The helicopter carrying Kobe Bryant, his daughter, and seven others flew through thick fog, despite Los Angeles police grounding their own fleet, it has been revealed.
According to NY Post, the private Sikorsky S-76 owned by the former Lakers basketball star was heading to Bryant's Mamba Academy in Thousand Oaks for basketball practice when it crashed.
Los Angeles Police Department spokesman Josh Rubenstein confirmed their Air Support Division was grounded Sunday, adding: "The weather situation did not meet our minimum standards for flying."
A flight plan indicated the helicopter took off from John Wayne Airport in Orange County at 9.06am PST and the last signal was received from the aircraft at 9.45am. It was expected to land at San Gabriel Valley Airport in El Monte.
Flight data shows the aircraft appeared to get into trouble above the LA Zoo where it circled at a very low altitude and air traffic control audio suggests conditions were worsening in the run up to the crash.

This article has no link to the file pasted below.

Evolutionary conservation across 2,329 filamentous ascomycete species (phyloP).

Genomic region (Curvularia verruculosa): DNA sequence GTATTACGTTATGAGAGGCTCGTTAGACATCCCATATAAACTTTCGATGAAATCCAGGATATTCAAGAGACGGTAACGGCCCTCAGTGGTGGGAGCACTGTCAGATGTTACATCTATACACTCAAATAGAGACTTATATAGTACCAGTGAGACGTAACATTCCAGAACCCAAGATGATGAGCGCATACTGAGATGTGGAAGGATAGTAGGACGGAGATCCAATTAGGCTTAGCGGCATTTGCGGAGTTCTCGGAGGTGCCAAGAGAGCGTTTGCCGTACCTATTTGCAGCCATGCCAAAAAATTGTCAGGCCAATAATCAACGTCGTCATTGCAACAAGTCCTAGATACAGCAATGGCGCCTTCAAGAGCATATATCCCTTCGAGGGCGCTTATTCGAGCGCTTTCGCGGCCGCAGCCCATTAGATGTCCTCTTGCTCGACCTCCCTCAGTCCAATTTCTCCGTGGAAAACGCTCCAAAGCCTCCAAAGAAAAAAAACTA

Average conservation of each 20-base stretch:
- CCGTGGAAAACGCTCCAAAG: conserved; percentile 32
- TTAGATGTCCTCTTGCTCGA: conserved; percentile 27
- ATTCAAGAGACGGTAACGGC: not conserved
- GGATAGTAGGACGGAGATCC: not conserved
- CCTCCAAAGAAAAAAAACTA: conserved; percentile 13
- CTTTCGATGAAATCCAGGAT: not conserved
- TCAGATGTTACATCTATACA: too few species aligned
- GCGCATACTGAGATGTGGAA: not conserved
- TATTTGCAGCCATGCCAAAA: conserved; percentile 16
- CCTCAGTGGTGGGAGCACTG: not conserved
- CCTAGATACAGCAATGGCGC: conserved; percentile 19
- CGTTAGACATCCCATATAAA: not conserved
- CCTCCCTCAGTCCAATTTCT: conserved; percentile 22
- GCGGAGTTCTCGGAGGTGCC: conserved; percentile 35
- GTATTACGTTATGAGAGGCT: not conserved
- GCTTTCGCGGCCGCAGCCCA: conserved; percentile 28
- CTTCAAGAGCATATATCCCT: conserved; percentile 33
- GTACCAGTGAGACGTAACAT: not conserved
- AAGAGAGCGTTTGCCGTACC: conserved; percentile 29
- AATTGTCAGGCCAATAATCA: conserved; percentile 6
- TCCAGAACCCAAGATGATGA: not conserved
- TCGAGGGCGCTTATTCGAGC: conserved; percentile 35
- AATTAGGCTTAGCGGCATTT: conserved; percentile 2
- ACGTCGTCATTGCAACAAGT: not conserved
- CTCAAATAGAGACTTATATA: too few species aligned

Bryant’s helicopter circled for a time just east of Interstate 5, near Glendale. Air traffic controllers noted poor visibility around Burbank, just to the north, and Van Nuys, to the northwest.
After holding up the helicopter for other aircraft, they cleared the Sikorsky S-76 to proceed north along Interstate 5 through Burbank before turning west to follow U.S Route 101, the Ventura Highway.
Shortly after 9:40 a.m., the helicopter turned again, toward the southeast, and climbed to more than 2,000 feet above sea level. It then descended and crashed into the hillside at about 1,400 feet, according to data from Flightradar24.
When it struck the ground, the helicopter was flying at about 160 knots (184 mph) and descending at a rate of more than 4,000 feet per minute, the Flightradar24 data showed. The impact scattered debris over an area about the size of a football field.
Officials with the Los Angeles County Sheriff's Department responded to the scene near Las Virgenes Rd and Willow Glen St in Calabasas after a group of mountain bikers spotted the smoke. The crash site is difficult to access and authorities say it could take several days to recover bodies.